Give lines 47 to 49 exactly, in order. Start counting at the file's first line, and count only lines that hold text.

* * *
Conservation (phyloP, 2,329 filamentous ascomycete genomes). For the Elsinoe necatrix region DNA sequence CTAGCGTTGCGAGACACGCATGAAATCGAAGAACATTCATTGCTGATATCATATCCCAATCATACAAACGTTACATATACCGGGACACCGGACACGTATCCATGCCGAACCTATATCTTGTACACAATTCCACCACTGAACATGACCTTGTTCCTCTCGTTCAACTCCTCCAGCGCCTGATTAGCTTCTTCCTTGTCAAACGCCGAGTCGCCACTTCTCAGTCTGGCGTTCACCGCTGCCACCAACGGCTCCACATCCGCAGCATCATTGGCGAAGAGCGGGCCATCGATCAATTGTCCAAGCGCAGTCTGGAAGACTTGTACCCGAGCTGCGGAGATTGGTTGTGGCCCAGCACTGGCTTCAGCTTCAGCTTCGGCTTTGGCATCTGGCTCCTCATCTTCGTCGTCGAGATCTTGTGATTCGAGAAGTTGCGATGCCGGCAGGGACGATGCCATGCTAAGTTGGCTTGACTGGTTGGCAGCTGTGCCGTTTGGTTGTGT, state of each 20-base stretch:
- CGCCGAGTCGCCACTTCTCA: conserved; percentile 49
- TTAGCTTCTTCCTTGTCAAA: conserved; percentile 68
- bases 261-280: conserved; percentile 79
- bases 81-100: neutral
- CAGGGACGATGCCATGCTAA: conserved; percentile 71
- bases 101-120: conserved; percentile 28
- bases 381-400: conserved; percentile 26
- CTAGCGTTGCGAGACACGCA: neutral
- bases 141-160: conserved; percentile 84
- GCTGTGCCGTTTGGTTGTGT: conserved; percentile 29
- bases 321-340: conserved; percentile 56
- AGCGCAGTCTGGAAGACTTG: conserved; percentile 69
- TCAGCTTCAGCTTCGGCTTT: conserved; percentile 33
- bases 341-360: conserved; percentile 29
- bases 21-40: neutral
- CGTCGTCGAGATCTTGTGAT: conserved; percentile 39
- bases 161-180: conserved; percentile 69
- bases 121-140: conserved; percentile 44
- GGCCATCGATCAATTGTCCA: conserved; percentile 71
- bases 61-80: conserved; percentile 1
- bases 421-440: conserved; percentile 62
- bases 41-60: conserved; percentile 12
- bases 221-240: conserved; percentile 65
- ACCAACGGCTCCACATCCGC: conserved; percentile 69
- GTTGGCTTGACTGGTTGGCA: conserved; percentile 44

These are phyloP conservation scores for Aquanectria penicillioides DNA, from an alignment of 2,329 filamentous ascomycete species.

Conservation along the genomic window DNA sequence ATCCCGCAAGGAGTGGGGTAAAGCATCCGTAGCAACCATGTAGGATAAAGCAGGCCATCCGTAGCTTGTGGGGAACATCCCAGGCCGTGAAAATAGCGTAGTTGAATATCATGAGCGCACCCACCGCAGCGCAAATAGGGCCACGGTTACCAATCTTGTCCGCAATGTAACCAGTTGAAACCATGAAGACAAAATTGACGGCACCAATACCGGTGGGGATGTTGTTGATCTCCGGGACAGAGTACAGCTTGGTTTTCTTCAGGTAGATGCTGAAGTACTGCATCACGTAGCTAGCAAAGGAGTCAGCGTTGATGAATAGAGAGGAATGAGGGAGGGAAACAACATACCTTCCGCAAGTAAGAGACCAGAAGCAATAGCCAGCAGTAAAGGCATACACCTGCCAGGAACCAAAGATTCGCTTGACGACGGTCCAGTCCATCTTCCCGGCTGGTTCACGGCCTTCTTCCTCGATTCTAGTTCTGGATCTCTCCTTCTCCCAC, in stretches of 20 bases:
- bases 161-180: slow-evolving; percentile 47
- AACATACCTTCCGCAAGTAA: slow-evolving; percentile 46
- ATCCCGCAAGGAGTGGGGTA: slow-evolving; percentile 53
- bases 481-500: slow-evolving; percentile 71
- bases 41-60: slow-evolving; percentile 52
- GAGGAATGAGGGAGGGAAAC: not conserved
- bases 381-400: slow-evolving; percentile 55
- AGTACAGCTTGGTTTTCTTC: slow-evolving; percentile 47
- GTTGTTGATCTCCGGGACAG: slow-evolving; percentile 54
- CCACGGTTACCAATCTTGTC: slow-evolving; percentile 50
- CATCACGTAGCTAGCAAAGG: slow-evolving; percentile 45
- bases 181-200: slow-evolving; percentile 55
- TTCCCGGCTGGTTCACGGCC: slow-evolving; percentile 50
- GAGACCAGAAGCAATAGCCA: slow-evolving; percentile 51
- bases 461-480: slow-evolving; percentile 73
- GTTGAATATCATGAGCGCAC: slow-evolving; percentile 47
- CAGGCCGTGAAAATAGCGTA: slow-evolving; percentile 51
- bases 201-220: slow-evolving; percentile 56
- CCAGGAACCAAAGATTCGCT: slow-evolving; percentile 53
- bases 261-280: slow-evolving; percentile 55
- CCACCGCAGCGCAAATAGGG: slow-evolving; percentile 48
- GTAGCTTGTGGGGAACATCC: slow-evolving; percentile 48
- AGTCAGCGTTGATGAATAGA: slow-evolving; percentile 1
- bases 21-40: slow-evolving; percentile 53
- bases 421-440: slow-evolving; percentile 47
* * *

- CCAGGAACCAAAGATTCGCT: slow-evolving; percentile 53
- bases 261-280: slow-evolving; percentile 55
- CCACCGCAGCGCAAATAGGG: slow-evolving; percentile 48